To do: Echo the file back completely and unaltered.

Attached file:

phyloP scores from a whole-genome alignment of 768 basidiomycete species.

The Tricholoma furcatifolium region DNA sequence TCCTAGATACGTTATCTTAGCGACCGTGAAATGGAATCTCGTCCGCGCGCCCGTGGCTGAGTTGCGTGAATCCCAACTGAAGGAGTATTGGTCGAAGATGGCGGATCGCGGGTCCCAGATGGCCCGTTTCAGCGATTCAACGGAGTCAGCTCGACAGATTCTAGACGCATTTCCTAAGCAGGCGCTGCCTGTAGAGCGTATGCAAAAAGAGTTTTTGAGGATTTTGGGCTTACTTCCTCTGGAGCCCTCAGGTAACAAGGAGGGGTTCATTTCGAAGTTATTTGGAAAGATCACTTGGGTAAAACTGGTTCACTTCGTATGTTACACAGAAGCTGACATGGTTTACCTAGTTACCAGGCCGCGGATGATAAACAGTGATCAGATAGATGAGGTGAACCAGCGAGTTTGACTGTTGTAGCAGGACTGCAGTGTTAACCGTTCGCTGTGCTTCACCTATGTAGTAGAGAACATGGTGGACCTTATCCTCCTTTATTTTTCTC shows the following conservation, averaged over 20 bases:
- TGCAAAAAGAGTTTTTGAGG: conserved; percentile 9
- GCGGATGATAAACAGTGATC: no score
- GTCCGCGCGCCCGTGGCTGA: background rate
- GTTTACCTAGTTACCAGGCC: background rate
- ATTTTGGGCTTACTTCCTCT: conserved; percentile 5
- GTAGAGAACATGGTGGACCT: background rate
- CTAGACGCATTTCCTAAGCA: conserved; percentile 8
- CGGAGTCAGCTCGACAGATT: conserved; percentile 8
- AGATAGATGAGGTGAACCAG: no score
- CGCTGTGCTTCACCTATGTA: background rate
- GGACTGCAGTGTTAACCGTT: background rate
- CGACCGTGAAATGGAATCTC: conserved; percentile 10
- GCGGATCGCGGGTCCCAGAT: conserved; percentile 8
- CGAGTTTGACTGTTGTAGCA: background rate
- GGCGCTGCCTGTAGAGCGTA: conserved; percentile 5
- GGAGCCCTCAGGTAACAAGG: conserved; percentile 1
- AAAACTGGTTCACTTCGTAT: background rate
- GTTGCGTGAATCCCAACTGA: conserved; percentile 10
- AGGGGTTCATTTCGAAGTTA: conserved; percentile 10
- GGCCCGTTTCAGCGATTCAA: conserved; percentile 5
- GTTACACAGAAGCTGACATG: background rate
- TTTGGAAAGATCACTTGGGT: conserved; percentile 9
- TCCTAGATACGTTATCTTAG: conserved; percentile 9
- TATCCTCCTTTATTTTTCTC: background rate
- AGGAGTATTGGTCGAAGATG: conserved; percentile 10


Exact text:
phyloP scores from a whole-genome alignment of 768 basidiomycete species.

The Tricholoma furcatifolium region DNA sequence TCCTAGATACGTTATCTTAGCGACCGTGAAATGGAATCTCGTCCGCGCGCCCGTGGCTGAGTTGCGTGAATCCCAACTGAAGGAGTATTGGTCGAAGATGGCGGATCGCGGGTCCCAGATGGCCCGTTTCAGCGATTCAACGGAGTCAGCTCGACAGATTCTAGACGCATTTCCTAAGCAGGCGCTGCCTGTAGAGCGTATGCAAAAAGAGTTTTTGAGGATTTTGGGCTTACTTCCTCTGGAGCCCTCAGGTAACAAGGAGGGGTTCATTTCGAAGTTATTTGGAAAGATCACTTGGGTAAAACTGGTTCACTTCGTATGTTACACAGAAGCTGACATGGTTTACCTAGTTACCAGGCCGCGGATGATAAACAGTGATCAGATAGATGAGGTGAACCAGCGAGTTTGACTGTTGTAGCAGGACTGCAGTGTTAACCGTTCGCTGTGCTTCACCTATGTAGTAGAGAACATGGTGGACCTTATCCTCCTTTATTTTTCTC shows the following conservation, averaged over 20 bases:
- TGCAAAAAGAGTTTTTGAGG: conserved; percentile 9
- GCGGATGATAAACAGTGATC: no score
- GTCCGCGCGCCCGTGGCTGA: background rate
- GTTTACCTAGTTACCAGGCC: background rate
- ATTTTGGGCTTACTTCCTCT: conserved; percentile 5
- GTAGAGAACATGGTGGACCT: background rate
- CTAGACGCATTTCCTAAGCA: conserved; percentile 8
- CGGAGTCAGCTCGACAGATT: conserved; percentile 8
- AGATAGATGAGGTGAACCAG: no score
- CGCTGTGCTTCACCTATGTA: background rate
- GGACTGCAGTGTTAACCGTT: background rate
- CGACCGTGAAATGGAATCTC: conserved; percentile 10
- GCGGATCGCGGGTCCCAGAT: conserved; percentile 8
- CGAGTTTGACTGTTGTAGCA: background rate
- GGCGCTGCCTGTAGAGCGTA: conserved; percentile 5
- GGAGCCCTCAGGTAACAAGG: conserved; percentile 1
- AAAACTGGTTCACTTCGTAT: background rate
- GTTGCGTGAATCCCAACTGA: conserved; percentile 10
- AGGGGTTCATTTCGAAGTTA: conserved; percentile 10
- GGCCCGTTTCAGCGATTCAA: conserved; percentile 5
- GTTACACAGAAGCTGACATG: background rate
- TTTGGAAAGATCACTTGGGT: conserved; percentile 9
- TCCTAGATACGTTATCTTAG: conserved; percentile 9
- TATCCTCCTTTATTTTTCTC: background rate
- AGGAGTATTGGTCGAAGATG: conserved; percentile 10